Supreme Court of New Hampshire
McBride v. Orr
466 A.2d 952 (N.H., 1983)
In this New Hampshire case, defendant animal control officer killed plaintiff’s dog believing that it was in pursuit of a deer. Defendant claimed immunity pursuant to a state statute. The Court reversed and remanded for a determination of damages for the plaintiff. The Court went on to state that the purpose of the statute was not to authorize defendant’s killing of plaintiff’s dog when the dog was no longer pursuing the deer.
delivered the opinion of the court.
Opinion of the Court:
The question presented in this appeal is whether the authority vested in certain law enforcement officers by RSA 466:36 to “kill any dog found in the act of maiming or in close pursuit of deer, moose, caribou, sheep, cattle, swine or poultry” may be exercised after the fact or only while the dog is in the act of maiming or in “close pursuit.” We hold that the statute applies only while the **953 act of maiming or close pursuit is taking place.
This case was tried in the Claremont District Court ( Leahy, J.) upon a small claim action brought by the plaintiffs David J. and Maren McBride against the defendant Robert Orr, the Plainfield dog officer, for damages to the plaintiffs' property resulting from the killing of their dog by the defendant. The defendant claimed immunity from liability pursuant to that part of RSA 466:36 which provides that “[n]o civil action for recovery of damages shall lie against any conservation officer, state police officer, or dog constable while acting under authority granted herein.”
There being no transcript of the testimony before the district court, we adopt the court's factual findings as contained in its order of November 11, 1982:
“On April 16, 1982, the defendant, who is the dog constable of the town of Plainfield, observed a dog which resembled one owned by the plaintiffs in pursuit of deer. Several minutes later and some distance from the point where the original pursuit occurred the defendant shot the plaintiffs' dog.”
The trial court found for the defendant. For the reasons which follow, we reverse and remand for the assessment of the plaintiffs' damages.
The provisions of RSA chapter 466 contain the contemporary legislative response to society's concerns for the ownership and maintenance*68 of dogs, including their licensing, deeds, and misdeeds. One part of the statute deals with the relationship of dogs to wild game and domestic animals and with the sanctions imposed for violations of the prescribed conduct, both by dogs and by their owners.
This court long ago recognized a balancing test based upon immediacy and consequences in determining when and under what circumstances such drastic and unequivocal action as killing an animal in which someone had a property interest might be justified in law. Aldrich v. Wright, 53 N.H. 398 (1873). Although the opinion by Judge Doe dealt with a case of minks pursuing geese, it touches upon many predatory parallels, such as hogs pursuing chickens, dogs pursuing sheep, dogs worrying fowl, dogs pursuing conies in a warren, and a mastiff killing another dog. The case stands generally for the proposition that defensive force is measured, in its kind, degree and promptness, by the consequences of using it and the consequences of not using it. Id. at 402.
It is apparent that our legislature had such a balancing test in mind when it incorporated in RSA 466:36 the language: “found in the act of maiming or in close pursuit ....” The immediacy of such circumstances in the eyes of the legislature would justify the ultimate enforcement measure, i.e., summarily killing the dog found committing such an act.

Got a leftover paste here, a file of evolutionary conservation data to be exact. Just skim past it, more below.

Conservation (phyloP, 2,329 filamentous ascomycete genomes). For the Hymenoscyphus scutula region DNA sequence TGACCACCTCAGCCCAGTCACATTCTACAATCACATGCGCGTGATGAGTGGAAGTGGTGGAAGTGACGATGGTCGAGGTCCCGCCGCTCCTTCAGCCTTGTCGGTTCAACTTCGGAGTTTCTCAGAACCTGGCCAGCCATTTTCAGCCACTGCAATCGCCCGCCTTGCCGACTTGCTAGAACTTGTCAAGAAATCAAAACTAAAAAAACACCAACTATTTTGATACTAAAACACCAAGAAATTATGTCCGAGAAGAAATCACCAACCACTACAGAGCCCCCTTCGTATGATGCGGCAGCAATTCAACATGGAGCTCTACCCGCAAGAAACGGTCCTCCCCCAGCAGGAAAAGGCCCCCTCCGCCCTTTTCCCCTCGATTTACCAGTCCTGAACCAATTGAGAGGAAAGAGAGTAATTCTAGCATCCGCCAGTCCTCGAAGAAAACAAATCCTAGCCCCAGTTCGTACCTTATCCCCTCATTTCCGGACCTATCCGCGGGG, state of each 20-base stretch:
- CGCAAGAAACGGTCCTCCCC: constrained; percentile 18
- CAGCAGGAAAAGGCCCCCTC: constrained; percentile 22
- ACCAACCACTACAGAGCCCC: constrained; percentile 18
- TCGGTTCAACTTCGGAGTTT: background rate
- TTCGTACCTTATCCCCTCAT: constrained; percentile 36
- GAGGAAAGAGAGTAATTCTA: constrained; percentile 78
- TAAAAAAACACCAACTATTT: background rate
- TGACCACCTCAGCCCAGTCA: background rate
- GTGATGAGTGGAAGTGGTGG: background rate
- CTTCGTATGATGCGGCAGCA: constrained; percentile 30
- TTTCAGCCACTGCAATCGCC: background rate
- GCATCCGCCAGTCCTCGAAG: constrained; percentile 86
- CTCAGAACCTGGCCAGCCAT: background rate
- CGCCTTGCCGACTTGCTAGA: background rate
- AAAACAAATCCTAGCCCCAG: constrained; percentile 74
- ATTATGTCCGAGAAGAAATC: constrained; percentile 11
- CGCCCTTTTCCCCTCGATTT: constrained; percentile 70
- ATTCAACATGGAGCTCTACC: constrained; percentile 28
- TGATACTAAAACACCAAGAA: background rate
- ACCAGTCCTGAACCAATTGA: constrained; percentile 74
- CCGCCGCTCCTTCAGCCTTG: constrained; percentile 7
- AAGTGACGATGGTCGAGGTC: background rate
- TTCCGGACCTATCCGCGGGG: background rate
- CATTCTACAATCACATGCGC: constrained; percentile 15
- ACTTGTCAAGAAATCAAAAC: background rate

It is reasonable to place a strict interpretation on the statute because a narrow grant of authority in the appropriate official ensures that the statute is utilized solely to prevent impending harm to animals and not in retribution to dispatch summarily the offending animal after the fact. Also, if an officer acts at a later time, as was done in this case, the accurate identification of the dog may be problematical. As the trial judge pointed out: “[T]he defendant ... observed a dog which resembled one owned by the plaintiffs ....” (Emphasis added.) This lack of certainty is obviated by giving the appropriate officer the power to kill only while the dog is actually maiming or closely pursuing the animal.
Our narrow reading of the statute also finds support in English common law. See Janson v. Brown, 1 Campb. 41, cited in Christian, A Treatise On The Game Laws: In Which It Is Fully Proved That, Except In Particular Cases, Game Is Now, And Always Been, By The Law Of England The Property Of The Occupier Of The Land Upon Which It Is Found And Taken. With Alterations Suggested For The Improvement Of The System 263 (1817). Christian **954 reports that in Janson Lord Ellenborough ruled that the defendant was not justified in killing the plaintiff's dog which had been worrying the *69 defendant's fowl, as the dog had dropped the fowl from its mouth “above an instant when the piece was fired.” Id.
The legislature has provided an alternative method for dealing with dogs annoying game by the provision of criminal sanctions upon the owners of such dogs. These provisions are contained in RSA 466:33 and :34 and deal with those occasions where the offending dog is not actually in the act of maiming or pursuing but has been discovered pursuing or harassing the protected game in the past or is running at large in territory inhabited by “game birds or quadrupeds.”
The liberal interpretation of the statute which the trial court would urge upon us is too broad and provides too great an opportunity for the exercise of administrative excesses and zeal.
Reversed and remanded.
SOUTER, J., did not sit; the others concurred.